Poisoned for Pennies: The Economics of Toxics and Precaution

Poisoned for Pennies: The Economics of Toxics and Precaution

by Frank Ackerman

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“Cost-benefit analysis” is a term that is used so frequently we rarely stop to think about it. But relying on it can lead to some dubious conclusions, as Frank Ackerman points out in this eye-opening book. For example, some economists have argued that states should encourage—and even subsidize—cigarette smoking by citizens because smoking will


“Cost-benefit analysis” is a term that is used so frequently we rarely stop to think about it. But relying on it can lead to some dubious conclusions, as Frank Ackerman points out in this eye-opening book. For example, some economists have argued that states should encourage—and even subsidize—cigarette smoking by citizens because smoking will shorten life spans and therefore reduce the need and expense of caring for the elderly. How did the economists reach that conclusion? The answer is cost-benefit analysis, Ackerman explains.

Then in clear, understandable language, he describes an alternative, precautionary approach to making decisions under uncertainty. Once a mere theory, the precautionary principle has now been applied in practice through the European Union’s REACH protocol. Citing major studies, many of which he has directed, he shows that the precautionary approach has not only worked, but has been relatively cheap.

Poisoned for Pennies shows how the misuse of cost-benefit analysis is impeding efforts to clean up and protect our environment, especially in the case of toxic chemicals. According to Ackerman, conservatives—in elected office, in state and federal regulatory agencies, and in businesses of every size—have been able to successfully argue that environmental clean-up and protection are simply too expensive. But he proves, that is untrue in case after case.

Ackerman is already well known for his carefully reasoned attacks on the conventional wisdom about the costs of environmental regulation. This new book, which finds Ackerman ranging from psychological research to risk analysis to the benefits of aggressive pesticide regulation, and from mad cow disease to lead paint, will further his reputation as a thought leader in environmental protection. We can’t afford not to listen to him.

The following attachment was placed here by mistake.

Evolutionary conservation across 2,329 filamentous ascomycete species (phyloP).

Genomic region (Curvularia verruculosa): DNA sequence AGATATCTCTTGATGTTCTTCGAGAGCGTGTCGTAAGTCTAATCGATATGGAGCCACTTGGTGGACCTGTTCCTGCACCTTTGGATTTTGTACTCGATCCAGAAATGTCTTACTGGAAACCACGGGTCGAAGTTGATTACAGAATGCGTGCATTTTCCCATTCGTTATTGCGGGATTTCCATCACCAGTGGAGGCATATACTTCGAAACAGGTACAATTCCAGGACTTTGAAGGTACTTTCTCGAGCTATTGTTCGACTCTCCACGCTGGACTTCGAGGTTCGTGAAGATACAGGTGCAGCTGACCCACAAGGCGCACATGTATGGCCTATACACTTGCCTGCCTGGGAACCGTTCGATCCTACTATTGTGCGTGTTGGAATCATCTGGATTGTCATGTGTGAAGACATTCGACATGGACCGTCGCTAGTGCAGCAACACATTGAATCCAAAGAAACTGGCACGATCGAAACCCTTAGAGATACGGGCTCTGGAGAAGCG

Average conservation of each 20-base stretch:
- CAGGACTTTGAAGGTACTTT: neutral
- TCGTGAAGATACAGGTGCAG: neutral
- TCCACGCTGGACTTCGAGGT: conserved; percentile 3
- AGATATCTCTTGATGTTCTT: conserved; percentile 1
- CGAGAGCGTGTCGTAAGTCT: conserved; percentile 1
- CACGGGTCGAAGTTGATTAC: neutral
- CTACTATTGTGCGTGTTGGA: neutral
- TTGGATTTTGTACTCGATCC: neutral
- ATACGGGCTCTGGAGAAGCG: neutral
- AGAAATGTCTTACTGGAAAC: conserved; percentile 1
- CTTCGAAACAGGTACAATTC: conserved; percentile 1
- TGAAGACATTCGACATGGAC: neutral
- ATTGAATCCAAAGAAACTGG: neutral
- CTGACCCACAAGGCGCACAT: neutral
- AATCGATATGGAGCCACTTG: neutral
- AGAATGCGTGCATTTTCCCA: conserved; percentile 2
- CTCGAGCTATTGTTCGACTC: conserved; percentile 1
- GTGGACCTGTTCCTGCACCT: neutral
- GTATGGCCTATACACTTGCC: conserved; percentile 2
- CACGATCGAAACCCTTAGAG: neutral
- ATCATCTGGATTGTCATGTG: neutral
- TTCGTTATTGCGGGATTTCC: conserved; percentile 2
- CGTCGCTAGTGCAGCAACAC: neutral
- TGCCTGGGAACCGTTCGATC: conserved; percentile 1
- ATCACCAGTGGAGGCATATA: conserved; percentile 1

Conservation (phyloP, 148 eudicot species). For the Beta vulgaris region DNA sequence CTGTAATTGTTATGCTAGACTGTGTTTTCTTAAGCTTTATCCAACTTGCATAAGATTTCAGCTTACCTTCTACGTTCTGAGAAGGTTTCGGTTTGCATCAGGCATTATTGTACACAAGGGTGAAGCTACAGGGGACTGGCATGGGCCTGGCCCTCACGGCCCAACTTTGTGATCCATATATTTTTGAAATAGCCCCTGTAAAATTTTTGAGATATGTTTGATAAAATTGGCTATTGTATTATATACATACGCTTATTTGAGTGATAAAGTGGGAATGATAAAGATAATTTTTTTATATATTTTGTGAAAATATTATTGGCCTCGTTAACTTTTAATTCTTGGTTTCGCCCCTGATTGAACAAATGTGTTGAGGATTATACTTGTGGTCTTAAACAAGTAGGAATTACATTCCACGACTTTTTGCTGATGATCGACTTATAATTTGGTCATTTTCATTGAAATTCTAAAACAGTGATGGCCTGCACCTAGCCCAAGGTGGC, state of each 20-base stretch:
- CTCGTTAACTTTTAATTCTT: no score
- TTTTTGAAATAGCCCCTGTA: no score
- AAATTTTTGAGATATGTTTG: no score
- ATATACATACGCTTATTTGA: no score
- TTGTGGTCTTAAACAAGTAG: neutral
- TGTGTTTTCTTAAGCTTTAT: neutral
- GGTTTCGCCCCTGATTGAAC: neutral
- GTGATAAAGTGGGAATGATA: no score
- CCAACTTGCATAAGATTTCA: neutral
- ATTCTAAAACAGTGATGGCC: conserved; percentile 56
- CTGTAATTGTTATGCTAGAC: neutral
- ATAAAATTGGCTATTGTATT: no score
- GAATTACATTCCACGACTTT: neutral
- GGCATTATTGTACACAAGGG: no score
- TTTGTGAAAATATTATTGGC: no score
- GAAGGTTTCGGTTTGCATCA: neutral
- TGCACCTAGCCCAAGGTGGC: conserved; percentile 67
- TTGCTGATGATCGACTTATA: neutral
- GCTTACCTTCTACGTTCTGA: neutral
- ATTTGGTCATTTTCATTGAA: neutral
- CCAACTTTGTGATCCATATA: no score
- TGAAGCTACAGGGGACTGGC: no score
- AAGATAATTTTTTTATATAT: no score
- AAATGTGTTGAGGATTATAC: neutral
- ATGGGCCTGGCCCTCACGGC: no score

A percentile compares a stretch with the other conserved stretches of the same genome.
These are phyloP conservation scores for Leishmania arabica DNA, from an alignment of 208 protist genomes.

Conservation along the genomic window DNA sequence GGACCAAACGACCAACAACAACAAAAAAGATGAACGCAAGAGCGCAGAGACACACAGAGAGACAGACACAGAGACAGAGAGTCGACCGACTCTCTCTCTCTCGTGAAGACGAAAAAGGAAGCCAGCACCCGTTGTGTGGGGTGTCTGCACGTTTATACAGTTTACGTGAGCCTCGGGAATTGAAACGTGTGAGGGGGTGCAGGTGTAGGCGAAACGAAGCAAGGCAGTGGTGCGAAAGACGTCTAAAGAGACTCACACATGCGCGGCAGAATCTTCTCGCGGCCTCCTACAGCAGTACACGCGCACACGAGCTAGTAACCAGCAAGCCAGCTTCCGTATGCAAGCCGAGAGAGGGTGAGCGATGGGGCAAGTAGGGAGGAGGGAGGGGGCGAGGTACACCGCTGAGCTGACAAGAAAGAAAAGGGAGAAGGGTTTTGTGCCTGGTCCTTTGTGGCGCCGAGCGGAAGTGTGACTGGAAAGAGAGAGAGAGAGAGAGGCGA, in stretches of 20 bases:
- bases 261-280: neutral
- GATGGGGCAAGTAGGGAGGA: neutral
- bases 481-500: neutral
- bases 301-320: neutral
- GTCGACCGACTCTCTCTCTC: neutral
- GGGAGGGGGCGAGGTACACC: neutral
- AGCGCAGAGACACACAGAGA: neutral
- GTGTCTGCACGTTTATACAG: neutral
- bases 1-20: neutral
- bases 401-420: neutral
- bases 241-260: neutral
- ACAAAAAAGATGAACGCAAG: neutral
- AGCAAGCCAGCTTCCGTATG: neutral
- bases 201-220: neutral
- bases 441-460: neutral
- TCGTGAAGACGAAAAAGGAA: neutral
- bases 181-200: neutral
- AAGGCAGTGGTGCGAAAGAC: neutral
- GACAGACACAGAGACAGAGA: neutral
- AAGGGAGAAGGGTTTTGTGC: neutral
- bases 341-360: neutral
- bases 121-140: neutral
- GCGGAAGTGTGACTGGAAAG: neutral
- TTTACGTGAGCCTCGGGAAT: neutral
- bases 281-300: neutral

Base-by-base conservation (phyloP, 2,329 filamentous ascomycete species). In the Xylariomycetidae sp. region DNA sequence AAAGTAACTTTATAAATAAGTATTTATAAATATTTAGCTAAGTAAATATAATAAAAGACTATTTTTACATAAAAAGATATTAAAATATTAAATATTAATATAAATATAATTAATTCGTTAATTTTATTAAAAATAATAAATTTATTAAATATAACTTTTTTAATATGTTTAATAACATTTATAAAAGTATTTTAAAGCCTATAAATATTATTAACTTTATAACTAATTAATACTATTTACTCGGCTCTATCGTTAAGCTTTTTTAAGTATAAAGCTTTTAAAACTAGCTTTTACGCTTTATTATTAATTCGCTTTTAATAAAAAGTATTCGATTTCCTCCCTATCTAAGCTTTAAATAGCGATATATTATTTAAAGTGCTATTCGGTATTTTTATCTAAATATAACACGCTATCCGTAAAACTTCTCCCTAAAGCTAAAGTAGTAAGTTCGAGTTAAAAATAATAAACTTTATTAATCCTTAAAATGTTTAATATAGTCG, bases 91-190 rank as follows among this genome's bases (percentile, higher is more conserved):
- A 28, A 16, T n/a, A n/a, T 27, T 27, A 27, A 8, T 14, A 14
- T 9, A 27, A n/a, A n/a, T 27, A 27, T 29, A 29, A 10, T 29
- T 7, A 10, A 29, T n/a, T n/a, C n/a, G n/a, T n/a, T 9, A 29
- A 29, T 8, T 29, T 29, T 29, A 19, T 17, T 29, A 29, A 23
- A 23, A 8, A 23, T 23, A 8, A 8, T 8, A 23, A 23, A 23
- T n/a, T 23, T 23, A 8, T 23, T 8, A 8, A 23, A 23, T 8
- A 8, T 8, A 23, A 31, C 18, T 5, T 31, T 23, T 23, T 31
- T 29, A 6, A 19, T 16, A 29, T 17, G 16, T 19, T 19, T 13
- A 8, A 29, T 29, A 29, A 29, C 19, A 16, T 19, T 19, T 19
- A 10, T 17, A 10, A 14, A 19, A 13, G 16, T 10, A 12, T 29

Editorial Reviews

Executive Director, Center for Health, Environment and Justice - Lois Marie Gibbs

"This excellent book is a great tool for people fighting environmental hazards in their communities. Frank Ackerman shows us a valuable common-sense approach to capture the true costs of toxics in our society."
President, The Endocrine Disruption Exchange - Theo Colborn

"Ackerman reveals the fallacies of cost-benefit analysis that are just as diabolical as the fallacies of risk analysis, two constructs designed to protect the bottom line by devaluing the importance of human health. Vast tonnages of toxic chemicals will continue to be dispersed throughout the biosphere, and the pandemic of endocrine driven disorders will continue to increase as long as the U.S. continues to use these criteria to determine the safety of chemicals. Ackerman builds a convincing case for precaution and prevention."
Professor, University of Southern Denmark and Harvard School of Public Health - Philippe Grandjean

"Ackerman convincingly argues that mistakes measured in dollars can often be undone, but avoidable deaths can't. I would argue that ignoring this well-researched book would be a serious mistake that can't easily be undone."